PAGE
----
James Jones Flips
By Richard Carreño
During my university-days in Paris, in the late 1960's, I chased literary ghosts. There was nothing special about this -- every Yank student, to varying degrees, was interested the footprints of ex-pats Hemingway and Fitzgerald, who forged much their literary ouevre on Paris' Left Bank (Hemingway) and Right Bank (Fitzgerald).
Some of my ghosts were not quite so dead -- strictly speaking, that is -- as the 'Lost Generation.' I remember meeting Wicked Witch Mary McCarthy and Fairy Godmother Janet Flanner (Genet), both of The New Yorker, after a panel discussion one particularly dreary night. I even spent some time with Pierre Salinger, President Kennedy's former press secretary, former (appointed) U.S. senator from California, and, then, at that time, a Paris-based journalist. (He was also a trustee of the American University in Paris, the university I attended, and, thus, occasioning my acquaintance with him).
Of course, I searched other literary literary -- and cinematic -- lights, as well. After all, this was the time of the Nouvelle Vague. Jean-Luc Godard was always in my sights.
I was not very interested in later-day arrivals to Paris. I suppose there must have been dozens of important Yank writers in Paris at the time. (Then, as now, most mid-20th century writers I followed either stayed put, or reached out to English -- and English language -- roots).
The exception was James Jones, author of From Here to Eternity. And not much of an exception, at that. Like Mailer, Jones was one of those butch, World War II-era authors who, I thought, believed more in macho swagger than in stylised manners, a literary form that had, for me, greater appeal. But I knew Jones. I mean, I knew he lived in Paris. I knew what he looked like. A tough mug like his was hard to miss.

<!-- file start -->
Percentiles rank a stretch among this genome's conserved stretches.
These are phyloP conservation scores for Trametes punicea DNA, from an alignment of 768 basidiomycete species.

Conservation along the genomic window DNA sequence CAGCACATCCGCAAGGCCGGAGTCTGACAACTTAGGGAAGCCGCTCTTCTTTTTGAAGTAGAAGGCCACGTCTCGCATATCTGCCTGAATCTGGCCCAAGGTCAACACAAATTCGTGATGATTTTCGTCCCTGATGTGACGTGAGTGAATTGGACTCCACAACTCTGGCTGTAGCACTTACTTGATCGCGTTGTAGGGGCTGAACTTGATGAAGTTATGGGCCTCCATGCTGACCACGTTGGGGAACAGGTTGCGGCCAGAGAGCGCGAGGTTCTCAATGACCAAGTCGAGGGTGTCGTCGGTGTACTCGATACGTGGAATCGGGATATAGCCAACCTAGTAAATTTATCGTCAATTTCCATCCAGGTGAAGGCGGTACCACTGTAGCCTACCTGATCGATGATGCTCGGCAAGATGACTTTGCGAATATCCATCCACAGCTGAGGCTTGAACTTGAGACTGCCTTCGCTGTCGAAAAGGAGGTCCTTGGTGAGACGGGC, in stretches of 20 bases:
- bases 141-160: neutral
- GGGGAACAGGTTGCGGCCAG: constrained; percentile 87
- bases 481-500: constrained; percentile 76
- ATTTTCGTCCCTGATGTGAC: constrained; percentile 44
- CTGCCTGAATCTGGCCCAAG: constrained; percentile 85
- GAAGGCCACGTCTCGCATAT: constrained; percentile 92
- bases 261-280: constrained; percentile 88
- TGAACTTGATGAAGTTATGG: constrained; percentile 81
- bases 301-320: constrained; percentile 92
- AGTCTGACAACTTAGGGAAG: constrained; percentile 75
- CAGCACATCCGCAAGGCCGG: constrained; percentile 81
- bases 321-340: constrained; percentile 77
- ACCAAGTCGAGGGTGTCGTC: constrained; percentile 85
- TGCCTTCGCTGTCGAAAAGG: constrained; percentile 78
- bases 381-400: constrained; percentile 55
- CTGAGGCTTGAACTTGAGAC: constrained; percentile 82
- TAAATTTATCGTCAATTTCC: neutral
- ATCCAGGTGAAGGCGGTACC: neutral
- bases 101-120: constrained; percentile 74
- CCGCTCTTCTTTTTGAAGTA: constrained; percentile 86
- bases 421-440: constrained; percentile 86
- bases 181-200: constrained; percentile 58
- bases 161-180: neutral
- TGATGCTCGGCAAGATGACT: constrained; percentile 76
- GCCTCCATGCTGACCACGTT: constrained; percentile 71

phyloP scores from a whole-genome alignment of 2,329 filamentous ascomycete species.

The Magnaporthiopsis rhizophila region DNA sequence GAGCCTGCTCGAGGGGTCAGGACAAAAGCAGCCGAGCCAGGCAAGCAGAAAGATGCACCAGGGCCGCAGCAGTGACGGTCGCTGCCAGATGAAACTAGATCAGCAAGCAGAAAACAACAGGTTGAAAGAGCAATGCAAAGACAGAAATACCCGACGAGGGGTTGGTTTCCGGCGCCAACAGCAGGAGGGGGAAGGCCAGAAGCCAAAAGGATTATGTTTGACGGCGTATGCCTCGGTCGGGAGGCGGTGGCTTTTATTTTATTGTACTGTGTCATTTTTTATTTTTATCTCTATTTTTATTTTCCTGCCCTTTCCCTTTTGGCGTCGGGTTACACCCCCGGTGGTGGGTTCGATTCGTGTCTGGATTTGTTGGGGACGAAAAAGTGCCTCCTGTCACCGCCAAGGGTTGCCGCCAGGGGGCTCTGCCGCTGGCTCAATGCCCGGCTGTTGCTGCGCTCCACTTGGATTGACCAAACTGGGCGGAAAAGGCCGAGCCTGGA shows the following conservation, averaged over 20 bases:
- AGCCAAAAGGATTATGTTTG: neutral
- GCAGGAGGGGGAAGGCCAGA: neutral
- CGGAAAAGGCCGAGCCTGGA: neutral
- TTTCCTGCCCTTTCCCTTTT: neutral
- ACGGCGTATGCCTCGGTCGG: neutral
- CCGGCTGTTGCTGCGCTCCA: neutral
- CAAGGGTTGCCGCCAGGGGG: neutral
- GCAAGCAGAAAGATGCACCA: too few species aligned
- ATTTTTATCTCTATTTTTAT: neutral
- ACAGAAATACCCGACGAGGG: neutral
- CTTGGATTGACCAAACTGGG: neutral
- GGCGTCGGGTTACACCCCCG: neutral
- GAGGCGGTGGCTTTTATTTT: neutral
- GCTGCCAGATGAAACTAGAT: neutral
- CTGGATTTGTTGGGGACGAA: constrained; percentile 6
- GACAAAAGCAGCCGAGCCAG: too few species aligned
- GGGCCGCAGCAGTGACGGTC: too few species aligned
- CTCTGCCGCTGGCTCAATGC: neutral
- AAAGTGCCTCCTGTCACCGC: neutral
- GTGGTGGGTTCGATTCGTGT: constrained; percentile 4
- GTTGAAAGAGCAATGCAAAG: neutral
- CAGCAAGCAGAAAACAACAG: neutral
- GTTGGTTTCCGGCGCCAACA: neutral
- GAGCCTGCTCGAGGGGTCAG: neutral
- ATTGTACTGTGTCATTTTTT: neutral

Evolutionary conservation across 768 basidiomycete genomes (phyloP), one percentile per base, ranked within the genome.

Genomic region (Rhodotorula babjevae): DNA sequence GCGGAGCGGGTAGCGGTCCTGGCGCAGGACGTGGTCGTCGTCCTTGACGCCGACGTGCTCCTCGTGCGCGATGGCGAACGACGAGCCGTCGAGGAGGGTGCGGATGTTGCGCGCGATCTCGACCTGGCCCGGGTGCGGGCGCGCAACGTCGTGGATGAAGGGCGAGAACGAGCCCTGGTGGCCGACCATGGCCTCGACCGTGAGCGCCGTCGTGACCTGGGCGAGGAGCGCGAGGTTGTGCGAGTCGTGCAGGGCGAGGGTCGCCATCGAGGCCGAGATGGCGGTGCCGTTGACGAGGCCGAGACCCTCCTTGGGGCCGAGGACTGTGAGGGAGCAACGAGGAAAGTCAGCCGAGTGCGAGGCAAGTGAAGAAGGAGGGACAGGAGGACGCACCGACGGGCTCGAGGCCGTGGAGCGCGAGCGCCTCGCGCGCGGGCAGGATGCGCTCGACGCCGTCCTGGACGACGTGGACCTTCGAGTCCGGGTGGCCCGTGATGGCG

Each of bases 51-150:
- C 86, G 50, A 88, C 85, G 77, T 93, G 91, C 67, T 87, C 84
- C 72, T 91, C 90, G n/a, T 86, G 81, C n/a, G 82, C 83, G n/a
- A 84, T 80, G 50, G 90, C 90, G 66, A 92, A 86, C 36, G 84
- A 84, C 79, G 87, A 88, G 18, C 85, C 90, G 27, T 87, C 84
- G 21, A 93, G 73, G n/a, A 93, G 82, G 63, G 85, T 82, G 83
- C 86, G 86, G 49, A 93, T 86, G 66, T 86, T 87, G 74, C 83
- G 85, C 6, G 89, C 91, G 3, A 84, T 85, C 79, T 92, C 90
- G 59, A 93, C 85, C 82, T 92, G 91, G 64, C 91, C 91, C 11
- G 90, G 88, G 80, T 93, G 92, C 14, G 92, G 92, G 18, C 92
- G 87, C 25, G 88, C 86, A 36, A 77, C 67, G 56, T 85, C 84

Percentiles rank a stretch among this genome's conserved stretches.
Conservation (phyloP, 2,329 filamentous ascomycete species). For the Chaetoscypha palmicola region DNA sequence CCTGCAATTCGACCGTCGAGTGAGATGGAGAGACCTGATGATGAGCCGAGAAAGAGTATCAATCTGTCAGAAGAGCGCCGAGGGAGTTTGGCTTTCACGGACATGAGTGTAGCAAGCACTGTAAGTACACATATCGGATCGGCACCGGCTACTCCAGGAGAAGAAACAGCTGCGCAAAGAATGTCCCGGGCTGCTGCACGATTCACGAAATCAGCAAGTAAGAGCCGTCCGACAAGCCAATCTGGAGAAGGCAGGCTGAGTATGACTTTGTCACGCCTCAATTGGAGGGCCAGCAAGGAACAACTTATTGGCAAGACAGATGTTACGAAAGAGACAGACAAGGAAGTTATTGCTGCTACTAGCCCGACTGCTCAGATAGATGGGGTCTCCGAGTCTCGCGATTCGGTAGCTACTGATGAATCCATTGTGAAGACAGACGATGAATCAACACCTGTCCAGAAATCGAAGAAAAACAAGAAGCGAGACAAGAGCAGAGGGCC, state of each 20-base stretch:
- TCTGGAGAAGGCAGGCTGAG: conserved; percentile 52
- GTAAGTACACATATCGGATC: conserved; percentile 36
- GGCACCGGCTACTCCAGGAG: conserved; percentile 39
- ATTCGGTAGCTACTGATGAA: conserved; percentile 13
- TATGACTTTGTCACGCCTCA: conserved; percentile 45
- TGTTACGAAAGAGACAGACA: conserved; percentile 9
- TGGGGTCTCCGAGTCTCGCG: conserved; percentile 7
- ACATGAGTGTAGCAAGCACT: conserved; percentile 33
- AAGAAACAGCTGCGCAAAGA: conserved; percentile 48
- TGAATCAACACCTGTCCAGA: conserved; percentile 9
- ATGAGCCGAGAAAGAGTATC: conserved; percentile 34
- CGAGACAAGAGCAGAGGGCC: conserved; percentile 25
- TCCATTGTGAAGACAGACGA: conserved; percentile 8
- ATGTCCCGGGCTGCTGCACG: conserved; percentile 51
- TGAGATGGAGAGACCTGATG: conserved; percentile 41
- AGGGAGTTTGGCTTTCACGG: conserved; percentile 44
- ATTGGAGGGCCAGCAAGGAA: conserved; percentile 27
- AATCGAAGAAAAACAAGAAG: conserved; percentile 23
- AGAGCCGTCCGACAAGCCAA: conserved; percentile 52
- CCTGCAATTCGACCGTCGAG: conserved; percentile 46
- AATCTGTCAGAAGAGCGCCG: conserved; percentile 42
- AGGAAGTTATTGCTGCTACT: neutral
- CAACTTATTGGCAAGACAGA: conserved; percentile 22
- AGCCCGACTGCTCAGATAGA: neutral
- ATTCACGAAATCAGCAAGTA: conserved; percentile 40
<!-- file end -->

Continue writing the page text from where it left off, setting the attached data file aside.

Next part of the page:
And I didn't.
I mention my brief encounter with Jones now because, just recently, I finished reading a highly-autobiographical novel, A Soldier's Daughter Never Cries, about Jones and his life during that period in Paris, written by his daughter Kaylie Jones. It fills in some holes. Nothing big. Just niceties that put a finish on the subject.
Why, for example, was Jones, on that day, as I was walking from the Right to the Left Bank via the Ile de la Cite, at the brasserie where I found him playing pinball? Well, it turns out that Jones and his family lived nearby on the rue des Deux Ponts, and that this brasserie was his local. Moreover, like alot of us, he was a flipper (pinball) aficionado.
'He sat me on a barstool in front of the pinball machine and slipped two francs into the slot,' Kaylie Jones writes about her 'father.' "You're getting pretty good at this," he said, standing behind me with a hand on my shoulder. "Pretty soon you'll be beating your old man."
"Oh, no." I was concentrating on the ball.
The bar area was filled with workers who were stopping in a for drink on their way home. Most of them lived on the island and knew my father. They discussed their different jobs and the weather and the government with him. They liked him, I thought, because they considered him their own, personal American. And because his kids spoke French without accents and played in the street with their kids.
He showed me a new trick: how to capture the ball with the flipper and hold it so I could aim my shot.'
Attaboy boy, James!
Actually, Jones might have been doing exactly that on the afternoon when I saw him.
'Pleased to see you Mr Jones,' I said, during a break between flips. 'I'm a great fan.'
Jones smiled and took my hand in his hammy paw.
I watched him play for a minute, or two more.
I reckoned that he was OK, after all.